It’s been a frustrating period for fans of Alejandro Jodorowksy for quite some time now. He keeps on announcing new projects, and we get all excited, and then these projects fall apart, largely because, I think, it’s very hard to get really offbeat films off the ground compared to the 1960’s and the 1970’s, maybe even the 1980’s. It’s astonishing to look at what I feel was the most creative and adventurous decade for cinema, the 1970’s, and see what was given the green light back then, and it’s also very sad because, though of course fine films are still being made today, we live in a time when producers are concerned about the bottom line more than anything else and true originality is disappearing more and more from our screens. The Dance Of Reality was Jodorowksy’s first film in 23 years, and it still took two years to get a worldwide release. The man himself claimed he wanted to lose rather than make money in making and releasing the film, and it was in part made possible by online public funding. The 86 year old filmmaker has obviously felt rejuvenated by the experience and the mostly positive reception [if hardly commercial success] to the film, because the similarly funded direct sequel Endless Poetry is going to begin shooting soon, and I can hardly wait!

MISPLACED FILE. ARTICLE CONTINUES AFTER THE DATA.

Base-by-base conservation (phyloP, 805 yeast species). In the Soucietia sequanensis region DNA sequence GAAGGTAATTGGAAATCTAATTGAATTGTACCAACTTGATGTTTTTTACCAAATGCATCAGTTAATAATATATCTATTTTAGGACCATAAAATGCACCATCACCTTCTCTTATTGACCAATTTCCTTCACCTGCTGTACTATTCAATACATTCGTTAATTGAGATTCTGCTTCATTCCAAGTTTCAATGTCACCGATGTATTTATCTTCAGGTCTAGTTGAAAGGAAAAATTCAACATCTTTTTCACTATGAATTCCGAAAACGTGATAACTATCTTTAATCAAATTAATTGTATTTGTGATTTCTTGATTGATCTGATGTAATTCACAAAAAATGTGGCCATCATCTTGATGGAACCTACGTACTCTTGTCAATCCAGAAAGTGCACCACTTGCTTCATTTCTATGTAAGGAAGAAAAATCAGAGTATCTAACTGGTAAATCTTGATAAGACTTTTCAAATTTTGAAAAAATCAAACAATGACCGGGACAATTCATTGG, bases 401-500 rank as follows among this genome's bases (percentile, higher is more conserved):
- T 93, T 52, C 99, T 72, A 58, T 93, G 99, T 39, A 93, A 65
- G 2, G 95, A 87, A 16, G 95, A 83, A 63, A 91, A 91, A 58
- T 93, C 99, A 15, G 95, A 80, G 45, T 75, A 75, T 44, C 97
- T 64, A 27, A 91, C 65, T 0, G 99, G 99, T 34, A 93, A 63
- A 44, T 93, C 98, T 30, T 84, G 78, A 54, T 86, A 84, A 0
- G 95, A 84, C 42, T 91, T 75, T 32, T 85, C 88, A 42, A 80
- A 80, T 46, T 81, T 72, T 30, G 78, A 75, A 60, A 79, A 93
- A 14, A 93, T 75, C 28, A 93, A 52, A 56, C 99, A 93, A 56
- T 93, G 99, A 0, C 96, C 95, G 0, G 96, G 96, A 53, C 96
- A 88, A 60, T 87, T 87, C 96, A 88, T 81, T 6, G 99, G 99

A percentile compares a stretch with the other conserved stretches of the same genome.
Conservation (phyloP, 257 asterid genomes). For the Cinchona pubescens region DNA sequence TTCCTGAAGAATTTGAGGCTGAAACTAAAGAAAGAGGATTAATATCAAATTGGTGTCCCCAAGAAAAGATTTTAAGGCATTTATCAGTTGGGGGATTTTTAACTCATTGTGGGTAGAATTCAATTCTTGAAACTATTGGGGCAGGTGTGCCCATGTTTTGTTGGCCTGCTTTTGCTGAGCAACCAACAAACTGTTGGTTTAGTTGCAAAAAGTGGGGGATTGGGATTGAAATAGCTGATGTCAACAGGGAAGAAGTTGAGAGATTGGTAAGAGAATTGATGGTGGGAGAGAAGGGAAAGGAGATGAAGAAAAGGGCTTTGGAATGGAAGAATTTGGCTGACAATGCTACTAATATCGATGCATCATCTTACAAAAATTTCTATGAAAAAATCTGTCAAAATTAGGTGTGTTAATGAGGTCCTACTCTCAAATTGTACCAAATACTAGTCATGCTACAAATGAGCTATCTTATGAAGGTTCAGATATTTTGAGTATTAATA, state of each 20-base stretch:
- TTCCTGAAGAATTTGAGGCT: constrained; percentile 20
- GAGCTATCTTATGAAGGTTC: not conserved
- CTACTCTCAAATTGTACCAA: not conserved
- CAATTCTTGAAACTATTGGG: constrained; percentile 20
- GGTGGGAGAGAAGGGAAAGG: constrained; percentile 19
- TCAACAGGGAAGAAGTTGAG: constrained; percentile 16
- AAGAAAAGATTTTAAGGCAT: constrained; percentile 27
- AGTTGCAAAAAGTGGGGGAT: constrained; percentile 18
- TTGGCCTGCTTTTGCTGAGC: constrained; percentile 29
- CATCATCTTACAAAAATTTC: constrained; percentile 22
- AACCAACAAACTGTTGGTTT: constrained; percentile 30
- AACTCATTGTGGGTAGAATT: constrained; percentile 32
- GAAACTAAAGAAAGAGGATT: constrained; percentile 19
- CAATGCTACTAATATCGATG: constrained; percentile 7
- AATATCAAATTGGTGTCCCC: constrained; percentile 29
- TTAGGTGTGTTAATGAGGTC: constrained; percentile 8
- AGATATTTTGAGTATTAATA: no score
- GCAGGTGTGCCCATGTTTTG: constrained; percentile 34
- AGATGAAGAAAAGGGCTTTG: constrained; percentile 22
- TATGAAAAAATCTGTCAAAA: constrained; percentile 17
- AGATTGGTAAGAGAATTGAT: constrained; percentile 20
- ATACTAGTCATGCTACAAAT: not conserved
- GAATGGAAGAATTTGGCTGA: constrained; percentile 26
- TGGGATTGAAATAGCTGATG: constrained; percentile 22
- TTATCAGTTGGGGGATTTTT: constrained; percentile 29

Yes, The Dance Of Reality shows that Jodorowsky most definitely hasn’t lost his weird and wonderful touch. It’s in some ways a gentler, more reflective work than the pictures that made his name, but still retains that enticing melding of surrealism, mysticism and spiritualism that prevented this director from ever gaining anything near to mainstream appeal but gained him an army of adoring fans. It’s actually an adaptation of a book by Jodorowsky of the same name, and is also a semi-autobiographical account of his troubled childhood in Chile, partly true to life, to the point that much of it was shot in the actual places where its events are supposed to be taking place, but also with a heavy dose of magic realism. Strange characters appear and strange events occur which can’t really have happened in real life but add considerable entertainment factor and meaning, some of it undoubtedly vague but that’s part of the fun of Jodorowksy’s films to his admirers – we may not ‘get’ everything, but our brain still assimilates it all in a certain way and we feel enhanced. I say all this, and yet I feel that The Dance Of Reality, if you ignore The Rainbow Thief where he was ‘controlled’ throughout production [Tusk seems to be impossible to see in any decent form so I don’t really count it for the time being], is probably Jodorowsky’s most approachable film, the work that, unless you maybe feel like taking some psychedelic drugs, would work best as a newcomer’s introduction to the man, and yet neither does it feel like Jodorowsky has compromised at all, and it’s still a Jodorowsky film through and through.